After a short of period of illness and exams, I'm back at last. It's good to drink tea again (something different from ginger "tea", which I drank amply). I finally reclaimed my seat where I can listen to music (Rachmaninoff's recordings of himself now) and drink tea. While it becomes increasingly obvious that I can not drink too much young sheng anymore, I like to drink something new from time to time. This Xinbanzhang is what I picked this time. It costs $65 which is still quite reasonable for a *banzhang.

The low sun makes tea on the tray more interesting... The photo below is set between the teapot and the little clay dragon whose feet form the dark area to the right.

The dry leaves smell a bit more interesting than most young sheng - definitely sweeter than most.The aroma of wet leaves changes quite a lot as the session progresses, but it is not something I'd particularly seek out.

The liquor is lightly colored, starts green-yellowish and turns orange as it oxidizes.

The taste is very sweet, in a sugary way - the sugariness is rather powerful in the taste too. Certain vegetalness is present throughout the session, accompanied by a taste of "dark white cedar needles" - I guess that it's a bit more similar to needles of another tree, but it feels to me similar to that of white cedar. Other than these "main" tastes, there is slight potential for woodiness  and exotic fruitiness. While the taste features I described are not among my most favourite ones, the taste is rather nice overall and lasts for a long time. It's not entirely unlike the good version of Dragon of Bulang from Longfeng I had.

When one drinks Bulang tea (and especially Banzhang/Man'E), there is the matter of bitterness. This tea is okay, in my opinion. It is not bitter at all at the beginning and becomes somehow bitter between 3rd and 7th steepings, but it did not prevent me from enjoying it. Astringency is rather low for this young tea.

The overall feeling in mouth is good, not only because of "proper" cooling, but it somewhat emphasizes the good length of the main taste and complements the (light) aftertaste nicely.

I wonder how is this tea going to age. It seems that it should be strong and good, in a way, but some Banzhangs (or Pashas) tend to age into a pleasant, tasting of "stone fruit" and moist dwarven bamboo (e..g. Gan En, Finepuer BZ, 2002 Pasha brick sold by Longfeng), while others age into a more woody tea (e.g. 2006 HLH or 2005 Douji BZs). I much prefer the former category; I am not really interested in the latter. This YS Xinbanzhang seems closer to the second category right now, but it seems like it could age into a tea of the first category. It's a pity I did not have any Banzhang of the first category when it was young, it would be interesting to see how much it had to transform to get to that pleasant stage.

pátek 4. ledna 2013

2012 Sampletea "Pu Di" Yiwu

After the recent discussion, pleasantness of which is deep below zero, I'd very much prefer to move to more pleasant topics, such as this tea.

I do not hide that I like Sampletea and Finepuer very much. Receiving a christmas present from Alan, the owner, was another pleasant surprise from these companies. It's the same minicake that Hobbes received recently too: Half-Dipper link.

The cake consists of large, very nice leaves. Although it was stone pressed, it needs some force to take apart - I think that it's better than too light pressings.

And a view from the side... The leaves have fur in abundance. I have read somewhere how the fur contributes to sweet taste. I must pick up the fur sometime and steep only that; shall I get sweet water then?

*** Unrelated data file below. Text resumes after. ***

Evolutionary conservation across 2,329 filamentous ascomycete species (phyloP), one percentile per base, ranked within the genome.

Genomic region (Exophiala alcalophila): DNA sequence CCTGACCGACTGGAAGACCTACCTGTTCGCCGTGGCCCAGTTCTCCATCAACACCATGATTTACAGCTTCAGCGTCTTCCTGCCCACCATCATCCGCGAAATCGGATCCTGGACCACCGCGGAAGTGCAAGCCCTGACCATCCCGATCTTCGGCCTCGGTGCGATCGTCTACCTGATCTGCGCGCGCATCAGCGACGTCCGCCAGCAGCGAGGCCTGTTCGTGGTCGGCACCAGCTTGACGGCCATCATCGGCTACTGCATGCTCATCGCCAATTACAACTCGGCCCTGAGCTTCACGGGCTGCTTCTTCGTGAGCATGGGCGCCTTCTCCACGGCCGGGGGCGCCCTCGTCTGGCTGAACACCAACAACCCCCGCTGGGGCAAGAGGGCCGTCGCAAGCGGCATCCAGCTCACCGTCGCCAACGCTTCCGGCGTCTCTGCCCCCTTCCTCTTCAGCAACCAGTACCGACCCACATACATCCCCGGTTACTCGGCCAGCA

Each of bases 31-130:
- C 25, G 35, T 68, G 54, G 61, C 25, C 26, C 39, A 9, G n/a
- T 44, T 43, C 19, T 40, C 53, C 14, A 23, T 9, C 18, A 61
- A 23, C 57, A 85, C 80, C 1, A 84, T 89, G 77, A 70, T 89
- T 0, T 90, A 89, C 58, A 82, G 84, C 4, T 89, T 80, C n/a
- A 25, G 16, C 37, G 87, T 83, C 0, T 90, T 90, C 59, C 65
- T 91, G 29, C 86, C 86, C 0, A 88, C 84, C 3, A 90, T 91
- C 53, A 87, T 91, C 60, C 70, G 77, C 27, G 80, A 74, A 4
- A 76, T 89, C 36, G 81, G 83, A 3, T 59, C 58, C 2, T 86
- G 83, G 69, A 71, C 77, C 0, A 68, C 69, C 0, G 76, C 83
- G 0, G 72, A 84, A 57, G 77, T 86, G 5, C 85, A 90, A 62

Yiwu comprises a very pleasant genre of tea. Not always surprisingly awesome, but seldom bad.  This tea is no exception - it is quite lovely. It comes from Man Xiu, from trees of 50 years of age.

The aroma of wet leaves is...Yiwuish. I know, that does not say much. There is the interesting aroma hovering between leatheriness and dark fruit marmelade. I used to feel the fruity component more, but now, the leathery component seems equally strong to me. This particular tea has this "Yiwu" component well developed, sweet, along with light floralness. That one may go away in a couple years I guess.

The taste is in good agreement with the aroma. It is a very solid, strong "generic" Yiwu with several things extra. Especially the floralness which lends good richness to the "basic" Yiwu leatheriness and fruitiness.  I wonder how is this tea going to taste in a couple of years.

The thickness is not too high, given the Yiwu origin, but it is certainly not dissatisfactory. The bitterness seems rather low (it can be brought out via longer steeping, but what's the point), while I got a fairly strong astringency every time I tasted it. The astringency was not an unpleasant one, though.

As my sessions proceeded, the leather-fruit became more leathery and something like sweet mushrooms appeared (also in the aroma of wet leaves). I do not seek out this taste myself, but it was fine here.

Several steepings caused strong vibrations and cooling on the tongue, while these were weaker in the rest. I'd say that this tea does not shine in the cooling/vibrations, when compared to "young&sexy" fancy Yiwus. On the other hand, it stands a lot higher than more basic Yiwus (represented, e.g., by recent Yongpinhaos).

I enjoyed this tea a lot. It is really a kind, pleasant piece, which can hardly offend anyone.
My thanks to Sampletea!

úterý 1. ledna 2013

2013 New Year

The year 2012 was certainly delicious, although certainly not without challenges. But challenges make things taste good, after all, don't they?

I'm looking forward to tasting of the 2013! And I wish you good luck in whatever you do (except raping dead nurselings, etc.) and strong belly so that you can drink as much tea as you want!